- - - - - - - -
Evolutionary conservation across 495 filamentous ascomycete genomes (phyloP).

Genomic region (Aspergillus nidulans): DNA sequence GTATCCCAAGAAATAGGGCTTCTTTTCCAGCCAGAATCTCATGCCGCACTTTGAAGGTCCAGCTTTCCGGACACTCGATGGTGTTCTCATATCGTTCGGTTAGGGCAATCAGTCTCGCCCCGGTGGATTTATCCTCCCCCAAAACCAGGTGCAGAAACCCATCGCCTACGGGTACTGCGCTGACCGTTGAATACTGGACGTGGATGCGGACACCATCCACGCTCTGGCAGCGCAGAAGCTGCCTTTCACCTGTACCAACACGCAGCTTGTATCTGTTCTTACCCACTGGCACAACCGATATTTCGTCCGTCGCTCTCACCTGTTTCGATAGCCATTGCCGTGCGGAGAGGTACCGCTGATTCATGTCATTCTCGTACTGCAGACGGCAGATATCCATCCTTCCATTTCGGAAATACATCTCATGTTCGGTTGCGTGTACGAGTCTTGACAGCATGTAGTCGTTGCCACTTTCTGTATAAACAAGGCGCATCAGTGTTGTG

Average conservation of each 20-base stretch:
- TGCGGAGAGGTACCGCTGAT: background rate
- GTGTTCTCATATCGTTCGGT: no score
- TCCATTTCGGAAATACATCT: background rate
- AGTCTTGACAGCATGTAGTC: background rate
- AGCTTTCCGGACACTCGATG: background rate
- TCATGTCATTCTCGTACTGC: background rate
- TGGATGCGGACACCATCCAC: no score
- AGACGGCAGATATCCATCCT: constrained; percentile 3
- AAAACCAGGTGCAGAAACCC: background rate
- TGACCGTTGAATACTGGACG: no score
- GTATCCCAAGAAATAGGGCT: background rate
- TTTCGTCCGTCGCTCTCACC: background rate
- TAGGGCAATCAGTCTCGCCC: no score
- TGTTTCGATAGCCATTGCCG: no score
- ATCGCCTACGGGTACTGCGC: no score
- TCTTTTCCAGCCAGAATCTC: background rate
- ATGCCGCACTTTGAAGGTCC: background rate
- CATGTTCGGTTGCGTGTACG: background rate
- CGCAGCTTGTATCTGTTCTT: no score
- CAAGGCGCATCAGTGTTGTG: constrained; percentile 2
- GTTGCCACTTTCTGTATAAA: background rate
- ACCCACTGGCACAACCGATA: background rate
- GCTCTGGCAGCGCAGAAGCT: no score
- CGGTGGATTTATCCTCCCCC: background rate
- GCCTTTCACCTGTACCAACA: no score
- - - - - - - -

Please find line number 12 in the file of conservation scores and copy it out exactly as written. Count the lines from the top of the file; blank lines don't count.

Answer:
- AAAACCAGGTGCAGAAACCC: background rate